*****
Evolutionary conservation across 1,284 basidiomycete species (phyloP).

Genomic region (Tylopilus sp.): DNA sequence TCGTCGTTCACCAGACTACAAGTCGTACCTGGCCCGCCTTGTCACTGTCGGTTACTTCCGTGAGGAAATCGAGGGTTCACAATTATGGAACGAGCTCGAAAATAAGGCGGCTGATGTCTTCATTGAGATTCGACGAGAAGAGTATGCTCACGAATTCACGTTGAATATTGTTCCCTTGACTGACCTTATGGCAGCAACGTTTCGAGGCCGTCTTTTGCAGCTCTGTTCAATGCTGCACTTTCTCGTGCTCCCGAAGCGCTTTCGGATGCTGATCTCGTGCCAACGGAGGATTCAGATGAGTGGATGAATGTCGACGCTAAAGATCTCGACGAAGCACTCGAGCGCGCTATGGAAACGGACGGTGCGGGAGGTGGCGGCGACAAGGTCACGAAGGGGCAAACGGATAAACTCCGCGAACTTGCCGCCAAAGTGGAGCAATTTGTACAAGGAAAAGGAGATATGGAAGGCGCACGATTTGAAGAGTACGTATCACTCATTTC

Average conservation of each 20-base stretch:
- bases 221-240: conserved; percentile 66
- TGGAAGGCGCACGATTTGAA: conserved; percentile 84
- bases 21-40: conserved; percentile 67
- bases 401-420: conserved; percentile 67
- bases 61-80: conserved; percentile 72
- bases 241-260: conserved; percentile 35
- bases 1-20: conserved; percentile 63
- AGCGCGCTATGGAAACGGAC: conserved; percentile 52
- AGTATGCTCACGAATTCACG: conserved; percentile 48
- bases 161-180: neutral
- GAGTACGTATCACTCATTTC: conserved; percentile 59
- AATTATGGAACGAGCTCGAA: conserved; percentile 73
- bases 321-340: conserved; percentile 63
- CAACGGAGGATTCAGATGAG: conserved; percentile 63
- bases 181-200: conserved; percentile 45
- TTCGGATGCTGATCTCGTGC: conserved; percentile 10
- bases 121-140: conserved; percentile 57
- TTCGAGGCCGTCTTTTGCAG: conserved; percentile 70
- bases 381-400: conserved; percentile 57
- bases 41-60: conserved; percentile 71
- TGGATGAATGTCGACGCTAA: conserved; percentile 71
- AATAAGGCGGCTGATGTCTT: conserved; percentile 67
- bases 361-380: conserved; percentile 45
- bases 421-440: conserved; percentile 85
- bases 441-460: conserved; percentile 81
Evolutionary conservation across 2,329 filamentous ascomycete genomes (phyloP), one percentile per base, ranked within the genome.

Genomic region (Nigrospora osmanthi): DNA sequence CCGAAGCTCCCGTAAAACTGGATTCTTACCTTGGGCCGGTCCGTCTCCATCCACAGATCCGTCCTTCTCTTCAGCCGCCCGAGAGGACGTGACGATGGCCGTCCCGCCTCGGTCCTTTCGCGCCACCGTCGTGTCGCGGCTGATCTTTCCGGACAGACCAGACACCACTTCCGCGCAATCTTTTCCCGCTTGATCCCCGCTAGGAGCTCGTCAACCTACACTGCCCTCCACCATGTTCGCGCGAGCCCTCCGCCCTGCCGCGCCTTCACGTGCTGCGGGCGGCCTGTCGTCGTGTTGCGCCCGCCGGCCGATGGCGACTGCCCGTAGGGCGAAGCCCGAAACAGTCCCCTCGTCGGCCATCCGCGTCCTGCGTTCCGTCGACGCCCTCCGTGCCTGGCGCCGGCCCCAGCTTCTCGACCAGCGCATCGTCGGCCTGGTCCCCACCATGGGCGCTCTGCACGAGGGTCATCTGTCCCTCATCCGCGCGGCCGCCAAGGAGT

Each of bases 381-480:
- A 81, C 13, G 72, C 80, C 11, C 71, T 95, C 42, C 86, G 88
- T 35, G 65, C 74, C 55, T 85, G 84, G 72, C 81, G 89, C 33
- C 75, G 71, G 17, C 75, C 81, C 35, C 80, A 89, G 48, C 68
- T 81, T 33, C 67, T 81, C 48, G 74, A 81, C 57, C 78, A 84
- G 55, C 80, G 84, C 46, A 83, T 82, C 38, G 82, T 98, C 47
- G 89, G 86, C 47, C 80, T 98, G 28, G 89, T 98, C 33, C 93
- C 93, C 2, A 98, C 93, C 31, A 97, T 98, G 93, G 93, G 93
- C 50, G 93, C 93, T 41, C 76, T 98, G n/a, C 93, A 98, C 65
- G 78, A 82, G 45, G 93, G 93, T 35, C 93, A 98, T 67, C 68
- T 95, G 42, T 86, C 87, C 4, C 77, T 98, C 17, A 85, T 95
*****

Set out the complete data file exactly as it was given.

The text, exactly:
Evolutionary conservation across 1,284 basidiomycete species (phyloP).

Genomic region (Tylopilus sp.): DNA sequence TCGTCGTTCACCAGACTACAAGTCGTACCTGGCCCGCCTTGTCACTGTCGGTTACTTCCGTGAGGAAATCGAGGGTTCACAATTATGGAACGAGCTCGAAAATAAGGCGGCTGATGTCTTCATTGAGATTCGACGAGAAGAGTATGCTCACGAATTCACGTTGAATATTGTTCCCTTGACTGACCTTATGGCAGCAACGTTTCGAGGCCGTCTTTTGCAGCTCTGTTCAATGCTGCACTTTCTCGTGCTCCCGAAGCGCTTTCGGATGCTGATCTCGTGCCAACGGAGGATTCAGATGAGTGGATGAATGTCGACGCTAAAGATCTCGACGAAGCACTCGAGCGCGCTATGGAAACGGACGGTGCGGGAGGTGGCGGCGACAAGGTCACGAAGGGGCAAACGGATAAACTCCGCGAACTTGCCGCCAAAGTGGAGCAATTTGTACAAGGAAAAGGAGATATGGAAGGCGCACGATTTGAAGAGTACGTATCACTCATTTC

Average conservation of each 20-base stretch:
- bases 221-240: conserved; percentile 66
- TGGAAGGCGCACGATTTGAA: conserved; percentile 84
- bases 21-40: conserved; percentile 67
- bases 401-420: conserved; percentile 67
- bases 61-80: conserved; percentile 72
- bases 241-260: conserved; percentile 35
- bases 1-20: conserved; percentile 63
- AGCGCGCTATGGAAACGGAC: conserved; percentile 52
- AGTATGCTCACGAATTCACG: conserved; percentile 48
- bases 161-180: neutral
- GAGTACGTATCACTCATTTC: conserved; percentile 59
- AATTATGGAACGAGCTCGAA: conserved; percentile 73
- bases 321-340: conserved; percentile 63
- CAACGGAGGATTCAGATGAG: conserved; percentile 63
- bases 181-200: conserved; percentile 45
- TTCGGATGCTGATCTCGTGC: conserved; percentile 10
- bases 121-140: conserved; percentile 57
- TTCGAGGCCGTCTTTTGCAG: conserved; percentile 70
- bases 381-400: conserved; percentile 57
- bases 41-60: conserved; percentile 71
- TGGATGAATGTCGACGCTAA: conserved; percentile 71
- AATAAGGCGGCTGATGTCTT: conserved; percentile 67
- bases 361-380: conserved; percentile 45
- bases 421-440: conserved; percentile 85
- bases 441-460: conserved; percentile 81
Evolutionary conservation across 2,329 filamentous ascomycete genomes (phyloP), one percentile per base, ranked within the genome.

Genomic region (Nigrospora osmanthi): DNA sequence CCGAAGCTCCCGTAAAACTGGATTCTTACCTTGGGCCGGTCCGTCTCCATCCACAGATCCGTCCTTCTCTTCAGCCGCCCGAGAGGACGTGACGATGGCCGTCCCGCCTCGGTCCTTTCGCGCCACCGTCGTGTCGCGGCTGATCTTTCCGGACAGACCAGACACCACTTCCGCGCAATCTTTTCCCGCTTGATCCCCGCTAGGAGCTCGTCAACCTACACTGCCCTCCACCATGTTCGCGCGAGCCCTCCGCCCTGCCGCGCCTTCACGTGCTGCGGGCGGCCTGTCGTCGTGTTGCGCCCGCCGGCCGATGGCGACTGCCCGTAGGGCGAAGCCCGAAACAGTCCCCTCGTCGGCCATCCGCGTCCTGCGTTCCGTCGACGCCCTCCGTGCCTGGCGCCGGCCCCAGCTTCTCGACCAGCGCATCGTCGGCCTGGTCCCCACCATGGGCGCTCTGCACGAGGGTCATCTGTCCCTCATCCGCGCGGCCGCCAAGGAGT

Each of bases 381-480:
- A 81, C 13, G 72, C 80, C 11, C 71, T 95, C 42, C 86, G 88
- T 35, G 65, C 74, C 55, T 85, G 84, G 72, C 81, G 89, C 33
- C 75, G 71, G 17, C 75, C 81, C 35, C 80, A 89, G 48, C 68
- T 81, T 33, C 67, T 81, C 48, G 74, A 81, C 57, C 78, A 84
- G 55, C 80, G 84, C 46, A 83, T 82, C 38, G 82, T 98, C 47
- G 89, G 86, C 47, C 80, T 98, G 28, G 89, T 98, C 33, C 93
- C 93, C 2, A 98, C 93, C 31, A 97, T 98, G 93, G 93, G 93
- C 50, G 93, C 93, T 41, C 76, T 98, G n/a, C 93, A 98, C 65
- G 78, A 82, G 45, G 93, G 93, T 35, C 93, A 98, T 67, C 68
- T 95, G 42, T 86, C 87, C 4, C 77, T 98, C 17, A 85, T 95